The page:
With all the lengthy, hard to pronounce, genetically-modified ingredients listed in the nutritional “facts” on food labels these days, it would be wise for a consumer to also pay close enough attention to the expiration date as well.
Such attention could have saved the lives of the poor saps from falling victim to some very-expired alcohol in the J. Michael Muro (Jim Muro) directed Street Trash, a film so trashy, so outrageous, and so explosively gory, it would make you wonder why it is considered such a cinematic classic among swarms of Horror fans three decades later?
To start, look at what company released Street Trash onto video back in 1987, it was none other than Vestron Video’s sister company Lightning Pictures Inc. Responsible for film such as 1987’s Blood Diner and 1989’s C.H.U.D II, with Street Trash, they let yet another rare gem of a movie out from their bag of goodies.
Winner of the Silver Raven at the Brussels International Festival of Fantasy Film in 1987, and receiving a limited theatrical release, including one in New York City back on September 16, 1987, the second Street Trash begins, the first thing anyone will notice is the amazing camerawork. Every shot, every angle, is as swift and inventive as the last, in how each character stays within frame while the cameras capture every single occurrence of action. It is an impressive feature that surely will not be overlooked.
Another tasty bit of information, Muro is a trained cinematographer/camera operator who later became in his career well-known for his Steadicam work in Director James Cameron’s movies such as 1989’s The Abyss, 1994’s True Lies, and 1997’s Titanic. In addition, Muro not only directed Street Trash, he also used his fantastic camera skills to film a few scenes. Seriously, no matter how goofy the subject matter, there are quite a few serious crew members that were involved in all Street Trash’s departments including famed Director Bryan Singer (The Usual Suspects 1995, X-Men 2000) who was a production assistant.
Speaking of which, one of the most important crew members was Roy Frumkes who wrote the screenplay and produced Street Trash, telling the story of a dilapidated neighborhood in Brooklyn, New York that is overrun with bums, winos, and derelicts, all of whom try to control their own little territories. Naturally, these bums love drinking liquor, and when a store owner unearths a hidden box full of an expired alcohol called Tenafly Viper, he later sells each bottle of it for a dollar to any fool “lucky” enough to afford it. Thus chaos and mayhem pursue!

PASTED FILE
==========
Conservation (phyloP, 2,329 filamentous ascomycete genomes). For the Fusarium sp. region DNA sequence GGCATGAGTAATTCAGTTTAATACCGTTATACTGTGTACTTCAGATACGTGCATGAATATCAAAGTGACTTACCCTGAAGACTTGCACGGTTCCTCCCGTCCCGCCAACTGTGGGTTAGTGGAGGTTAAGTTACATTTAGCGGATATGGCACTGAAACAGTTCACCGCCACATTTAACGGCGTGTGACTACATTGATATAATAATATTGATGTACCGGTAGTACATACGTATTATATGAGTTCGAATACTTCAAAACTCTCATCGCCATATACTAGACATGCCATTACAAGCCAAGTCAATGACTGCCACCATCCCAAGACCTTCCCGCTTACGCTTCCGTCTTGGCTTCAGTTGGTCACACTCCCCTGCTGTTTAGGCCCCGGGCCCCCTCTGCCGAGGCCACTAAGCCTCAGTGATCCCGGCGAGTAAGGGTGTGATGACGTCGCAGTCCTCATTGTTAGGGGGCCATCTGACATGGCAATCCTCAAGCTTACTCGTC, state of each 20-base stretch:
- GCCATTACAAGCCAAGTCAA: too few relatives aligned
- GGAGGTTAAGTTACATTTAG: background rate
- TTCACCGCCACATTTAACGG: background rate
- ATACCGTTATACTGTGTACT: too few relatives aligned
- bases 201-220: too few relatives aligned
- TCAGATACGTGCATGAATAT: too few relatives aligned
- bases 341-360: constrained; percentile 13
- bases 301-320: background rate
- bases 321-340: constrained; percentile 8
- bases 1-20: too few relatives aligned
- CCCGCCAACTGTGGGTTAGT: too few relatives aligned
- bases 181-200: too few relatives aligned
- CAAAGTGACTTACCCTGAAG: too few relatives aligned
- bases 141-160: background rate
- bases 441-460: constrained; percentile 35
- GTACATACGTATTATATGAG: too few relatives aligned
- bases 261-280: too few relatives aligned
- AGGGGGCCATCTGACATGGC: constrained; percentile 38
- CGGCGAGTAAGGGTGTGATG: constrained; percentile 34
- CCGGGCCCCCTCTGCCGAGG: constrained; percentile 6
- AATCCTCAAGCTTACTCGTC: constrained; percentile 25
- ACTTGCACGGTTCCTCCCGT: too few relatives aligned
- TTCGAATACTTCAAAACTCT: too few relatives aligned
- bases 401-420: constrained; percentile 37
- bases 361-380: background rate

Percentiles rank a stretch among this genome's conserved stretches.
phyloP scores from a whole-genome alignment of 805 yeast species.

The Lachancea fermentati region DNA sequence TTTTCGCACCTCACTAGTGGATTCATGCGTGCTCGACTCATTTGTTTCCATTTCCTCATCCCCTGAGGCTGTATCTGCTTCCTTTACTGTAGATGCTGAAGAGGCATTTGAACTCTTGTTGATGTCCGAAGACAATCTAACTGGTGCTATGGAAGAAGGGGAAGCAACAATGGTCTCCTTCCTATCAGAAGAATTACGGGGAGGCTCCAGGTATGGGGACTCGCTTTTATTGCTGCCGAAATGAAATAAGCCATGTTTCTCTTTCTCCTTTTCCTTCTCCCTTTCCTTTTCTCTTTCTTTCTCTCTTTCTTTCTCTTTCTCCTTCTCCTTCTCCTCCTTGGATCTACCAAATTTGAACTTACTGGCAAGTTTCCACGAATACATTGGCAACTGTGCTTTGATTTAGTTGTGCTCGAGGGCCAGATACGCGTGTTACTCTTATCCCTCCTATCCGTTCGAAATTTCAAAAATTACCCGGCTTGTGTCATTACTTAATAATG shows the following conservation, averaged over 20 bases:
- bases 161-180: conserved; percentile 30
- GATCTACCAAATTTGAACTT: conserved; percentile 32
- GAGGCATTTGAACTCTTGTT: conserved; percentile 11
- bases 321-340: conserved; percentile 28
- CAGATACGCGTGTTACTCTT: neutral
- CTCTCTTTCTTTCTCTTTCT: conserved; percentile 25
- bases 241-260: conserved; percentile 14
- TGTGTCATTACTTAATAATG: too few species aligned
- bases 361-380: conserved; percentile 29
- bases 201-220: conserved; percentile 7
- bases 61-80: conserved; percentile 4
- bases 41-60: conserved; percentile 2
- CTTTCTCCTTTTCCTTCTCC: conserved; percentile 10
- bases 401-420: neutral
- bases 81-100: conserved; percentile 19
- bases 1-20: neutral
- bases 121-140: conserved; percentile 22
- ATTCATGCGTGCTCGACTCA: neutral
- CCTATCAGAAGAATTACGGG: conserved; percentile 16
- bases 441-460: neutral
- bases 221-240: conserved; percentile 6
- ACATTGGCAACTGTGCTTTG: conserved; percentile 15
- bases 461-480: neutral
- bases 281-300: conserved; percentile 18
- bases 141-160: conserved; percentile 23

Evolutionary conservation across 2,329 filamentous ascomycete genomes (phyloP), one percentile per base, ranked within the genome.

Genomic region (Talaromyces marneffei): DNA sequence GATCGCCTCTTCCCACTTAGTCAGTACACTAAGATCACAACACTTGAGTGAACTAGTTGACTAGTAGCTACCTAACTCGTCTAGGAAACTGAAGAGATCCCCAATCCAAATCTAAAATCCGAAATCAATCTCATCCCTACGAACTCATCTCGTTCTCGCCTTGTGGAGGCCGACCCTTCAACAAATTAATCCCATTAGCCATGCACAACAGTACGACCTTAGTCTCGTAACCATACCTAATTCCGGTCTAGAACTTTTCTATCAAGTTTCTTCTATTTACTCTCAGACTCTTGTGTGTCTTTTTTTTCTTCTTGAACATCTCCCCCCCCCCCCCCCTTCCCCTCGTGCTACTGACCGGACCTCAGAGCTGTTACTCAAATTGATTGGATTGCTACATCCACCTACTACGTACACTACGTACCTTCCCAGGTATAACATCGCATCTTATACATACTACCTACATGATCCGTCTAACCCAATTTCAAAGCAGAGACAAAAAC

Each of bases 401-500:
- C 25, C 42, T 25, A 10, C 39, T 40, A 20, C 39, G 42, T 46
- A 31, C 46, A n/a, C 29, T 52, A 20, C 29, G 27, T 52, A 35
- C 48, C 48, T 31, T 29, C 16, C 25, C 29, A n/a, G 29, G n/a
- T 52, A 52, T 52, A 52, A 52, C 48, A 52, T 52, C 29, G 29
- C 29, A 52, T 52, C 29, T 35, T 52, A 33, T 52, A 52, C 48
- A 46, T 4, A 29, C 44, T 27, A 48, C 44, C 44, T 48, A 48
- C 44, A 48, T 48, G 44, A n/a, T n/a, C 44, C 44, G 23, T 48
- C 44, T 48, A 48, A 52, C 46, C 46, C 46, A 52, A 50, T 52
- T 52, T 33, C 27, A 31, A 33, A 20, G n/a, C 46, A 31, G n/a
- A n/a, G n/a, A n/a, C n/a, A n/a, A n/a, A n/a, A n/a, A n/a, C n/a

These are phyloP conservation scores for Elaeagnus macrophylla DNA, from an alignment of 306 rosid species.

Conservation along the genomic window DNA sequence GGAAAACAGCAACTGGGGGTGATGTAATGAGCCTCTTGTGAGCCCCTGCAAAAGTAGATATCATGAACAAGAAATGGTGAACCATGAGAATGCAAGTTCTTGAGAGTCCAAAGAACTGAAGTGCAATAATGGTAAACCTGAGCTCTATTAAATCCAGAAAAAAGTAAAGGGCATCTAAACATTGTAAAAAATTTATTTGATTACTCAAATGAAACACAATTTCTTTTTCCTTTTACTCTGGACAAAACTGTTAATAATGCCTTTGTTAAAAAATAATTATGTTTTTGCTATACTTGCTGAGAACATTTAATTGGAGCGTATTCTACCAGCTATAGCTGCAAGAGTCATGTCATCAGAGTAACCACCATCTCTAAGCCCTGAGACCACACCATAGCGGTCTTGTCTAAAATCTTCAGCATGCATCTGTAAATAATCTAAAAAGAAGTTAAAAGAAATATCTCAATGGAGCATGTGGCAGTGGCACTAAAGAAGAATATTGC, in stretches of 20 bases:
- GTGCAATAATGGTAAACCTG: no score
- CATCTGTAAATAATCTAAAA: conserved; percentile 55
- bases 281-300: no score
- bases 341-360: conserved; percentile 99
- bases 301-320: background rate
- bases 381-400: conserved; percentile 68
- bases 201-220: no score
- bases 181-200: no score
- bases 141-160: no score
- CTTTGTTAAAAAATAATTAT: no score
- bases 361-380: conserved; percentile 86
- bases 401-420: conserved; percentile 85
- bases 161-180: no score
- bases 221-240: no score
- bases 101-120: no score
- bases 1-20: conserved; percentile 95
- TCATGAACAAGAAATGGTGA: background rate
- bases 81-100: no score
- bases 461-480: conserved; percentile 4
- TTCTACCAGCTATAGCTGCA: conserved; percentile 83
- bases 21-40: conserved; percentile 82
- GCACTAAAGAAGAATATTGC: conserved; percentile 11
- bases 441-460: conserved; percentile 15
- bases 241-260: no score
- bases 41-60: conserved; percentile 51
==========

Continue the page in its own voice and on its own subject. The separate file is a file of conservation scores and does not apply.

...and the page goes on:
As stated, quite a wacky story, Frumkes wrote some great one-liners within the script of Street Trash, and many scenes are of character interactions that deal with side-splitting put-downs and many crazed, idealistic bum-views. That said, Frumkes also created such a wonderful cinematic vision of a New York at the time, it would make any New Yorker feel right at home. How did Frumkes and Muro capture the mood so well? Naturally they were born and raised in New York themselves.
Before he worked on the infamous Street Trash, Frumkes wrote and directed 1985’s Document Of The Dead, which followed George Romero around behind the scenes of 1978’s Dawn Of The Dead. Funny enough, Frumkes even has a bit part in Dawn of the Dead as the first zombie to be pie-splatted in the face from the biker gang that invaded the mall. Also, remember the underrated 1996 film The Substitute that starred Tom Berenger? Frumkes wrote the screenplay for that before helping to write the sequels soon after. Frumkes is also responsible for the writing and directing duties of the The Meltdown Memoirs, which is a Documentary about Street Trash that took four years to make, and was included in a second DVD release via Synapse Films in 2006.
With an estimated budget of $500,000, inside the darkly comedic, gory-like Horror film is quite a team of SFX artists as well. There was extraordinary Special Make-Up Artist Jennifer Aspinall (The Toxic Avenger 1984, Spookies 1986), who worked alongside Mike Lackey (I Was A Teenage Zombie 1987) to make some of the most unforgettable scenes of melting bodies, dismembered male nether-regions, and blood-buckets full of gory fun. Gross, fun, and inventive, who that has seen Street Trash does not wish they were on set of the film to witness Aspinall make the scenes come to life? Answer, no one!
Considered to now be part of a subgenre of Horror called Melt movies, which include Larry Cohen’s 1985 classic The Stuff as well as Greg Lamberson’s 1988 Slime City, Street Trash is depraved fun from start to finish. Over the past thirty years, the outrageous flick has rightfully gathered a lot of “street cred” among Horror lovers for its unapologetic subject matter, its extremely dark satire, as well as crazy-cool SFX filled with ooze, slime, and flying of severed man-parts. There is a landfill growing full of worthless, strewn-about garbage in the modern film world, but with genuineness and heart, nothing will ever look as good and will ever be as welcoming as Street Trash.
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